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Telehealth Is Key to Massachusetts Pandemic Response Efforts

by Jackson Cote, MassLive.com / September 16, 2020
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(TNS) — As the coronavirus pandemic ramped up across the United States early in 2020, Massachusetts officials began to implement a variety of measures aimed at staving off transmission of the viral respiratory infection and protecting the public.

In Massachusetts, Gov. Charlie Baker put in place a stay-at-home advisory and ordered non-essential businesses to close up shop in March, issued a moratorium on evictions and foreclosures in April and implemented a face covering mandate in May.

Chief among the efforts to combat the viral outbreak in Massachusetts was the governor’s creation of the COVID-19 Response Command Center and the move on the part of hospitals throughout the commonwealth to transition many of their services to telehealth.

That is according to state Sen. Cindy Friedman, commissioner of the Massachusetts Division of Insurance Gary D. Anderson and Michael Caljouw, vice president of public, government and regulatory affairs for Blue Cross Blue Shield of Massachusetts.

In a discussion hosted by Boston College Law on Tuesday about the response to the virus in the state, the individuals recognized that the command center and the significant shift to telehealth services were key in addressing the public health crisis from the get-go.

“Having the command center was just critical, just to have not only a central place, but a single person,” Friedman said. “I don’t wish that job on anyone, but that was so critical, because there was a place where we could at least centralize information and feel like we were getting information back forth.”

Baker announced in mid-March his administration would be launching the command center to serve as the “commonwealth’s single point of strategic decision-making.”

Made up of members from various state agencies and led by Massachusetts Health and Human Services Secretary Marylou Sudders, the center was tasked with expanding testing capacity and distribution, planning quarantine operations, monitoring supply chains and responding to the needs of local boards of health.

Sudders was “both a bulldog and a rockstar" in leading those efforts, Friedman said.

Early on in the outbreak, when uncertainties about the virus were aplenty and state officials were trying to figure out what health and economic safety measures to put in place to best respond to the situation, the command center was paramount, according to Friedman.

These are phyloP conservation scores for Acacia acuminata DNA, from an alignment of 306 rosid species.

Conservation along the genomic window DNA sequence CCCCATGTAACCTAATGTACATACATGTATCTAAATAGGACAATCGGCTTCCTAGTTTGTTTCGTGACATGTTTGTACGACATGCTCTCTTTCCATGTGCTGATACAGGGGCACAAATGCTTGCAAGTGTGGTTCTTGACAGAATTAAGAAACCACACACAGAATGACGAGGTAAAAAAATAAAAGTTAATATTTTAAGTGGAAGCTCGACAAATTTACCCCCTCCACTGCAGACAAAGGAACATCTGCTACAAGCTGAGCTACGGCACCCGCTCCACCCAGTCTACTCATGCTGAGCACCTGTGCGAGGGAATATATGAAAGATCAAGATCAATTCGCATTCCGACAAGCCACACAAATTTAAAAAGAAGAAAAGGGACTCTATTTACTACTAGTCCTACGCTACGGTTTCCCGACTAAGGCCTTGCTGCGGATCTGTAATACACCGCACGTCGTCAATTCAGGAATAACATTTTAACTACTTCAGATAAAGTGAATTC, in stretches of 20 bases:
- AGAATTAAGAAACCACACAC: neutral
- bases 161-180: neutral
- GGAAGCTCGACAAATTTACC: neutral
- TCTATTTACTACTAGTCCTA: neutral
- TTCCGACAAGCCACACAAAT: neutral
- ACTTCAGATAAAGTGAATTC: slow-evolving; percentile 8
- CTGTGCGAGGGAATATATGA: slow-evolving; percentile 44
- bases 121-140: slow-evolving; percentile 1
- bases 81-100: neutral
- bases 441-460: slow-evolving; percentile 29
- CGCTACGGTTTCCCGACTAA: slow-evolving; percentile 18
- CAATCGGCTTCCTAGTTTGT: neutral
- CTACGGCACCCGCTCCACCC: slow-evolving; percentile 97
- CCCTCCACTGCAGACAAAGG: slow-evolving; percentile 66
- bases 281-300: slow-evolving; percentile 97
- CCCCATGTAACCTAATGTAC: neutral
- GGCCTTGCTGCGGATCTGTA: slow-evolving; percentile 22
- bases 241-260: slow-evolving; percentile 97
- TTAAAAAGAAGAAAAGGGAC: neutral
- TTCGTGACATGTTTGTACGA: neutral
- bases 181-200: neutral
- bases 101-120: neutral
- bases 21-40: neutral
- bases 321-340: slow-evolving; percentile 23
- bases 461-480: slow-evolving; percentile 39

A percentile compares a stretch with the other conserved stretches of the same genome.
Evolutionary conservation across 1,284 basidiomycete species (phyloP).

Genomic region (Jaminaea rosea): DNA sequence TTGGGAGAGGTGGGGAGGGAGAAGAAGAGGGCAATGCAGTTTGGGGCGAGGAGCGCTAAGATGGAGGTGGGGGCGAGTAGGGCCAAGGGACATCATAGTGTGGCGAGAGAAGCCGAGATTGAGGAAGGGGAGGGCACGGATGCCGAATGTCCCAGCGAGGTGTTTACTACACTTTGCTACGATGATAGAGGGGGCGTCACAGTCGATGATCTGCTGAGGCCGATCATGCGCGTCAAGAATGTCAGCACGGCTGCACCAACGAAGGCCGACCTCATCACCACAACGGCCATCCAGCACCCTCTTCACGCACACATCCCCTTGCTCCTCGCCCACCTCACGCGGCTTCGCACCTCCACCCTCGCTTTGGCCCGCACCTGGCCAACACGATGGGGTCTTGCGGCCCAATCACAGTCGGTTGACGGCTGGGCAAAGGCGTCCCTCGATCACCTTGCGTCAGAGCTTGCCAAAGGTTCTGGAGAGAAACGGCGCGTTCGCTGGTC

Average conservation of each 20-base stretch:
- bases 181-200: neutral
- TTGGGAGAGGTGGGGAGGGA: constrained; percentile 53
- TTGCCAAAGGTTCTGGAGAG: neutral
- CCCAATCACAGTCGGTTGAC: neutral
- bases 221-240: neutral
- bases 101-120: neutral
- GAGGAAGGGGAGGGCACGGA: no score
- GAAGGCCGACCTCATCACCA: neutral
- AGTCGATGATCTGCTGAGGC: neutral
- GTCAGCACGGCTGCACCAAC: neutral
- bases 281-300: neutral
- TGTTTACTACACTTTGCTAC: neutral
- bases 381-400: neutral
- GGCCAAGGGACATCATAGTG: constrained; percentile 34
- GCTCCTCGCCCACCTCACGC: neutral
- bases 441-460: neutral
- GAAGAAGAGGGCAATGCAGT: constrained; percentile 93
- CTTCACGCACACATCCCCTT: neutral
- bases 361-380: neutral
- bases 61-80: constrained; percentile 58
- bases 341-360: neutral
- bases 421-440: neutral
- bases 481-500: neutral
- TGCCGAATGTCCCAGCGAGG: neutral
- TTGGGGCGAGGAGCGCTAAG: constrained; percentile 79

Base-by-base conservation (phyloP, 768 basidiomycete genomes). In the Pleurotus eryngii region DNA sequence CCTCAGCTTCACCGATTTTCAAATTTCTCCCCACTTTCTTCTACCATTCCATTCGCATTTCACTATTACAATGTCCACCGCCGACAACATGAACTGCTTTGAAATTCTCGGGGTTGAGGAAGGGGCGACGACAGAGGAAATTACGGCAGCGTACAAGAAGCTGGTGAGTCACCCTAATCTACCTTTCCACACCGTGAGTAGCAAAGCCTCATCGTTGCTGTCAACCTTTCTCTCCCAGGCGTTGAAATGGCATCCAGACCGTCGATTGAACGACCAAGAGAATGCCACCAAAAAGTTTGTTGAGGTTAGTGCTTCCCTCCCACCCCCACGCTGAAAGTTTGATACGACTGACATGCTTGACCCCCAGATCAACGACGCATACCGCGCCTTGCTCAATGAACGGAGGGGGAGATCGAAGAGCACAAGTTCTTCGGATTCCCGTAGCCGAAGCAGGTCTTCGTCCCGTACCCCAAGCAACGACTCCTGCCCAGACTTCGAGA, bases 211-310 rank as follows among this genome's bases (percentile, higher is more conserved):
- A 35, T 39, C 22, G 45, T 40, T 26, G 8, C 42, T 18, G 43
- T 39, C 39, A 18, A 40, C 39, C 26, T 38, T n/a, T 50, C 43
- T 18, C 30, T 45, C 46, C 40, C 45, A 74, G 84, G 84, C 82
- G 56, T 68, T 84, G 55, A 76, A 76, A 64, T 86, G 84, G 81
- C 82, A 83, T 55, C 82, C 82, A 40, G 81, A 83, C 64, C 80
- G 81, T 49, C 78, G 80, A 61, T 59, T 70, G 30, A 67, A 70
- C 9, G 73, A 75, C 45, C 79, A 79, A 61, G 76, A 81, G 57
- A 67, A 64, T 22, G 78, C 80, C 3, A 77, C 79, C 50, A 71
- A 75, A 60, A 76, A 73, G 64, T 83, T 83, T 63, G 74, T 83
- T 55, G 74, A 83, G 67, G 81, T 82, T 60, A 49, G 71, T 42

“If anyone ever wants to question whether leadership is important, just take a look at this,” the state senator said about the command center.

Along with the creation of the command center, a “revolution in care” and an “explosion in telehealth visits” over the course of the public health crisis in Massachusetts helped the state respond to the outbreak effectively as well, Caljouw added.

An executive order Baker issued in early spring required that insurers cover medically necessary services telephonically, including behavioral health care, with the aim of preventing people from overloading hospitals that were preparing to treat coronavirus patients at the time.

Remote health care appointments also played a key part in ensuring residents had access to the medical attention they needed while staying home as much as possible to avoid becoming infected, according to Caljouw.

Since the order was issued months ago, the state has seen a surge in telehealth use, with doctors in Massachusetts saying they expect the landscape of telemedicine to change significantly once the outbreak winds down.

Notably, telehealth helped in a large way to address behavioral health needs, according to Caljouw.

The Blue Cross Blue Shield official added that telehealth used among seniors rose significantly during the months of the pandemic.

“During the height of the pandemic, about 80% to 90% of all care was telehealth-related, and it provided a very important life preserver, life raft for folks who were stuck at home and wanted to access services,” Caljouw said.

Blue Cross Blue Shield is still seeing major growth in the use of telehealth, even with many people feeling comfortable again to resume in-person appointments with physicians. Use of telemedicine compared to the same point in time last year has grown by roughly 50%, according to Caljouw.

Between in-office visits and telehealth services, Blue Cross Blue Shield is now at 120% capacity compared to August and September of last year.

“Some of that might be pent up demand from folks not getting services before,” Caljouw noted.

Two pieces of information are worth noting about telehealth, according to Friedman.

First, it allowed appointments and health care to continue during a period of time when medical services were of particular importance.

Second, it allowed public officials like her as well as those working in the health care industry to critically analyze the pros and cons of telehealth and control it in a way to make it work for patient care.

Officials saw that telehealth worked for behavioral health and certain demographics like seniors, but it did not prove entirely effective for groups like children, the state senator noted.

“It’s not a panacea. It’s not certainly going to be the answer in every situation,” Caljouw added.

Still, telehealth provided a critical service not only to patients but also to hospitals, allowing them to build their safety protocols in response to the pandemic while avoiding disruptive drop-in, in-person visits.

“With the background in telehealth, If there’s a second surge, we can rest assured that telehealth will provide a backstop in that instance,” Caljouw said.

©2020 MassLive.com, Springfield, Mass. Distributed by Tribune Content Agency, LLC.

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